With the announcement of the new Apple Watch there is a lot of buzz and talk about the possibilities for further healthcare integration. The watch is able to collect basic information such as the user's pulse, calorie intake and quantity of steps, and share that data with Apple's HealthKit. This app, which is a standard feature of iOS 8, can store vital information and aggregate health data from various wearable devices. On the surface, this represents multiple opportunities for the healthcare industry, but to understand the ramifications of its existence in the user's environment it needs to be explored further.
Mobile devices, wearables and apps that monitor and transmit vital health information have been developed to solve some of the gaps we face in healthcare today. However, their adoption has been limited and a lot of it has to do with the synergy between other data management components.
Therefore, with the addition of this new wearable access point, we find ourselves asking two key questions:
1) How will the watch app present one version of the health information that's consistent with every other app, or product, the user interacts with? Some applications could reside on an android device.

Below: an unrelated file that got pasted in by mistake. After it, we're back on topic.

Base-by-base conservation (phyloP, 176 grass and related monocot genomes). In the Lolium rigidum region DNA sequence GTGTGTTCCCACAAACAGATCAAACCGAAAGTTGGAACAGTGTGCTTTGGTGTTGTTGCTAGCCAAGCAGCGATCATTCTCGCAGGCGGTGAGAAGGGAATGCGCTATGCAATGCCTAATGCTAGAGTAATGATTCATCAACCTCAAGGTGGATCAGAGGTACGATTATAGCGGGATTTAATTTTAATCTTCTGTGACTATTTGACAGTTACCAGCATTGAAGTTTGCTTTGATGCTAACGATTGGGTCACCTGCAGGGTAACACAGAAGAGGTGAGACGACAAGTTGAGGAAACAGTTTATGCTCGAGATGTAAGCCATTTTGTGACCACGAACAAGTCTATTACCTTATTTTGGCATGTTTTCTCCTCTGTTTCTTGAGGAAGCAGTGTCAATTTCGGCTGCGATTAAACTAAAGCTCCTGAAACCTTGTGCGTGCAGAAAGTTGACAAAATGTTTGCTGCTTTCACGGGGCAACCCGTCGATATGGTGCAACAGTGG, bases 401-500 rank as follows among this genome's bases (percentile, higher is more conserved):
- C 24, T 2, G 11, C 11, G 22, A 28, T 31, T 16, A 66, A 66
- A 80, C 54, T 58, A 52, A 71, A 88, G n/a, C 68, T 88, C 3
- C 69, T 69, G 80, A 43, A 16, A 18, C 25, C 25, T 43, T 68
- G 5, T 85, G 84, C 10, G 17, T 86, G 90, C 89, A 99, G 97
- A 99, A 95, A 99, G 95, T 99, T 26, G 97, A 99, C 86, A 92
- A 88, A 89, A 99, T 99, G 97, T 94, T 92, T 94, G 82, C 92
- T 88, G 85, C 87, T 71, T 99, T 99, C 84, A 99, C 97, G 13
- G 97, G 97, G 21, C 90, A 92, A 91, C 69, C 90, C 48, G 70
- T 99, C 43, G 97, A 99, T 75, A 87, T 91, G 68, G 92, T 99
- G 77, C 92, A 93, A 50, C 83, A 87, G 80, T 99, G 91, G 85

2) How does the watch blend with other devices across all touch points in a typical day for a healthcare user; including how to bridge the work and life scenarios for a user as it relates to health data?
Theoretically, with a true integrated cloud-based approach, the first question can be solved. It would take a unified architecture and a pure centralization of all data assets to make it a reality.
A bigger challenge will be a solution to the second question. For example, a physician uses multiple devices with a variety of programs in their daily routine. If the Apple Watch doesn't consistently integrate with all of the physician's touch points, what is the driving force for them to consistently wear the device? If an app doesn't fully sync with all of these separate experiences and devices, the experience is crippled and the total functionality of the watch is broken.
How will the Apple Watch fit into the user's overall health experience? That's the real question and one that we intend to find an answer for at the Garage.
Want to know more about our thoughts on wearables in healthcare? Reach out to us.